While I’ve never been infatuated with the stories themselves, Rowling’s ability to inspire such devotion and fervor in her readers will always amaze me. Dealing with archetypes as simple as the magically gifted young hero or esoteric fantasy environments, she has managed to add something else that permeates to the essence of her work. That ineffable something extra has led not only to her success as an author but to a greater appeal that attracts people with such ferocity. Is it the light of love that her protagonists will never allow to be extinguished? Or is it the broad spectrum of humanity that she is able to encapsulate squarely in each of her characters that speaks so deeply to the reader? Surely, if every author were to discover the secret of this facet of human nature that is so stirred to passion we would never leave our homes for want of another book. So, Rowling, I salute you for igniting this flame in peoples across the world, for your gift is a rare one–you’ve made my friends very happy.

    Great article!

  • Shanna

    I know exactly how you feel. I was convinced that I would never like Harry Potter, but my younger sister and best friend kept trying to get me to read at least the first book. So finally in Spring 2005, I gave in. I literally did not put down the first 5 books for about 2 weeks. I read them, then reread them, and then found myself totally and completely in love with Harry Potter. I drove an hour to get Half-Blood Prince at it’s midnight release and am planning a huge celebration for Deathly Hallows as well. I have been, and continue to be, a Lord of the Rings fan for years, and I never thought I’d love a book like I do Lord of the Rings. I was wrong apparently!

    When my parents tried to schedule the family vacation this year over the third weekend in July, I kindly informed them I would not be attending and that I had a long awaited date with the last Harry Potter book. My mother was a little miffed, but I got my way.

    Thanks so much for this article. It’s great to know other Potterheads out there who are as crazy for Harry Potter as I am!

  • Miss Cordy

    Thank you for all of the kind comments! It is much appreciated and I’m glad I’m not the only crazy Potterhead out there!

  • ~LV~

    I only wish I had put it so succinctly.

    We have all shared something beautiful together. There are so few things in the world which unite us in love – Harry Potter has been one of the best, bringing a love of reading to many who were self-described “non-readers.”

    I hope to share Harry and his friends (and enemies!!) with my own grandsons very soon.
    I know of no greater treasure to give them than a life-long love of reading.

  • CC

    When I was in college my 8 year old neice begged me to read these Harry Potter books *with* her (the first 3 were out at the time). I took the first book home and told her I’d take a look at it. I finished the first book that night and came back the next day asking for the second one and told her I wouldn’t read it with her because it would take her too long and I wanted to find out what happens!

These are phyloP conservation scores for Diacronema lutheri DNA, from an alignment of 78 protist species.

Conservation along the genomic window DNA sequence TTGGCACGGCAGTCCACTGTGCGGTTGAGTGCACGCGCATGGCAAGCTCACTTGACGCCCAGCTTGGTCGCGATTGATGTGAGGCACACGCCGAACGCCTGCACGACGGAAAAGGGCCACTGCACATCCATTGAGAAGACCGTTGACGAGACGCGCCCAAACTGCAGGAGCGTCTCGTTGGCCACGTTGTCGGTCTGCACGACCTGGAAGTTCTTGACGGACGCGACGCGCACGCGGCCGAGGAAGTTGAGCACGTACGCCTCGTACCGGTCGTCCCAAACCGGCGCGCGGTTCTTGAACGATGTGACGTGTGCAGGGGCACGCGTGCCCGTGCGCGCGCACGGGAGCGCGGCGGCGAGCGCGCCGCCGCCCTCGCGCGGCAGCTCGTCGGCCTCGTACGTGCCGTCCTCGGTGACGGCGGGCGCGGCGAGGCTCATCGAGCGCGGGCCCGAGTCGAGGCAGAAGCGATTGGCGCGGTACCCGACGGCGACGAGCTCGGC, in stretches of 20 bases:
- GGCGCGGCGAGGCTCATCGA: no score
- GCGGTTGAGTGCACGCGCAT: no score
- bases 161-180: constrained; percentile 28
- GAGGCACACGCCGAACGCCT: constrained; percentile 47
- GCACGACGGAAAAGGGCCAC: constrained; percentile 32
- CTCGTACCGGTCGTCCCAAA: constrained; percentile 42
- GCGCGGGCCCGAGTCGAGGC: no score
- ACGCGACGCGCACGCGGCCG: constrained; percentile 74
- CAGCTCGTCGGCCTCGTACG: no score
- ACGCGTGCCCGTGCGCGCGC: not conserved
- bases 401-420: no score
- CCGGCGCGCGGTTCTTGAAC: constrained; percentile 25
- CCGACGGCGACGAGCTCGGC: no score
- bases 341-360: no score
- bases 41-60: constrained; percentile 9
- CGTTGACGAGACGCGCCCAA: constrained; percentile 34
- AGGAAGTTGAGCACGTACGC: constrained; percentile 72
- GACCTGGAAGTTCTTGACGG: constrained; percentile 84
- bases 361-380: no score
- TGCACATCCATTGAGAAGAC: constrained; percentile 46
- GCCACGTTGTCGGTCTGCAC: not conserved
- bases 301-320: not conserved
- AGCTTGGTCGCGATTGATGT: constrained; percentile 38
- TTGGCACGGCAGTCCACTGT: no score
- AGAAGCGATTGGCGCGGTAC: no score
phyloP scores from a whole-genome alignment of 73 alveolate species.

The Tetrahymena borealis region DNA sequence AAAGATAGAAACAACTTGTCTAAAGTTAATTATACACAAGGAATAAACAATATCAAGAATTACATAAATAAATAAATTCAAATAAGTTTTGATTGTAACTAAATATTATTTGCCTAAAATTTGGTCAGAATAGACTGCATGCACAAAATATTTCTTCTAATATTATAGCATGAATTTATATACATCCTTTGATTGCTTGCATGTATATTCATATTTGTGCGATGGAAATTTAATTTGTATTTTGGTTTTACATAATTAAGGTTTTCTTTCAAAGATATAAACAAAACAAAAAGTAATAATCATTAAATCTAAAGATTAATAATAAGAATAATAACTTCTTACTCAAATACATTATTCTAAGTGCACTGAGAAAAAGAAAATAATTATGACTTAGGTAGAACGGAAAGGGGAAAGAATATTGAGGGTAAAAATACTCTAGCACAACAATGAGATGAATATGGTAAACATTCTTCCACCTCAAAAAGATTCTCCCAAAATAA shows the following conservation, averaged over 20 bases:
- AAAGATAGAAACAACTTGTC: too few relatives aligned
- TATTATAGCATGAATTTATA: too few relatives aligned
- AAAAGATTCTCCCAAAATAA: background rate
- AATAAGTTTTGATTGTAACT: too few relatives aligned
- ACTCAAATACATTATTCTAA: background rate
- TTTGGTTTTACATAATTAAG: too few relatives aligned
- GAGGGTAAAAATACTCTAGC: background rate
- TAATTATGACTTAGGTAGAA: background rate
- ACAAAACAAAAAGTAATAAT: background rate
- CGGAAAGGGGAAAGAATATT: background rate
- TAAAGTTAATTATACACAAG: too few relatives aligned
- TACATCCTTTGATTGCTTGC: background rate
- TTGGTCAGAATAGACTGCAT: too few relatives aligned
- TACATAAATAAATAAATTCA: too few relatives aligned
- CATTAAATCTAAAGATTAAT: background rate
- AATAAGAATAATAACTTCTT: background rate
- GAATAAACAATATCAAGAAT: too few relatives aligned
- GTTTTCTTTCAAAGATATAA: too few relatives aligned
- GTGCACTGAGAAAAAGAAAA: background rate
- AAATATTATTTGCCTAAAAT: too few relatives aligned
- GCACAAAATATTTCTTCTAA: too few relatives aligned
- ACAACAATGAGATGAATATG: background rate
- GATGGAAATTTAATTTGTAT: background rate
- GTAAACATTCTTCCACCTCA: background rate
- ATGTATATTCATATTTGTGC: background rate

When I found out the date of the last book I was upset because it would come out soon after my first child was born and I knew that I probably wouldn’t be able to sit and read this book almost non-stop like I have the others! As it is I’m dissapointed with myself because I wanted to read Books 5 and 6 over again before 7 came out and I can’t find the time with a newborn!

    I am both excited and dreading the last book coming out. I think it is really going to affect me when I really realize that it’s over. But I also look forward to sharing it with my child when she gets older, as I have shared the series with my mother (I converted her to a Potterhead as well!).

  • Jamie

    I can actually say that I am not the only one out there that had that same thought when Harry first arrived. I was in my late 20’s when he came out.

    I said the same thing, I’m not going to read that stuff, it’s for kids. My son wouldn’t even read it and at the time the books were to long of a read for him.

    One day sitting at home and nothing to do I crabbed the first Harry Potter book (my mom bought for my son for Christmas and it was never read). I couldn’t put it down. Same here…lucky for me the other two were out.

    Since then I can say I am a Potterhead/Potterfan whatever you want to call it!

  • aunt Kathy

    I’m not at all surprised that this article is so wonderful because you are a wonderful writer.It was especially fun to read as I was apart of all of those years and it was because of you guys that we all started reading the books and catching the fever.I too was resistant at first as I am with anything that I’m told I have to do,but with your close in age cousin(my daughter)in the house ,on the couch surrounded by two to three HARRY books,I began to read and read and read.It’s been a blast talking to you all on the phone and to you all face to face over the years when we get to visit on vacations about our POTTER THOUGHTS. Never got to do the theater adventure together,but watching the dvd’s together has been great times.Thanks for the terrific article and congratulations.I must call later, we just saw the “ORDER OF THE PHOENIX” last night !!! WOW, great job,everything looked just as i thought it would. Later with Love, AUNT KATH

  • President

    I ordered this set to complement my hardcovers. I bought and read them all with great anticipation as each was released, but figured having the entire set in paperback would make future readings less cumbersome and more portable for one who is on the go a lot. Plus the price is good. Also, there is nothing wrong with the physical quality of the set I received. I inspected each book and the case closely after reading the first review. All look good!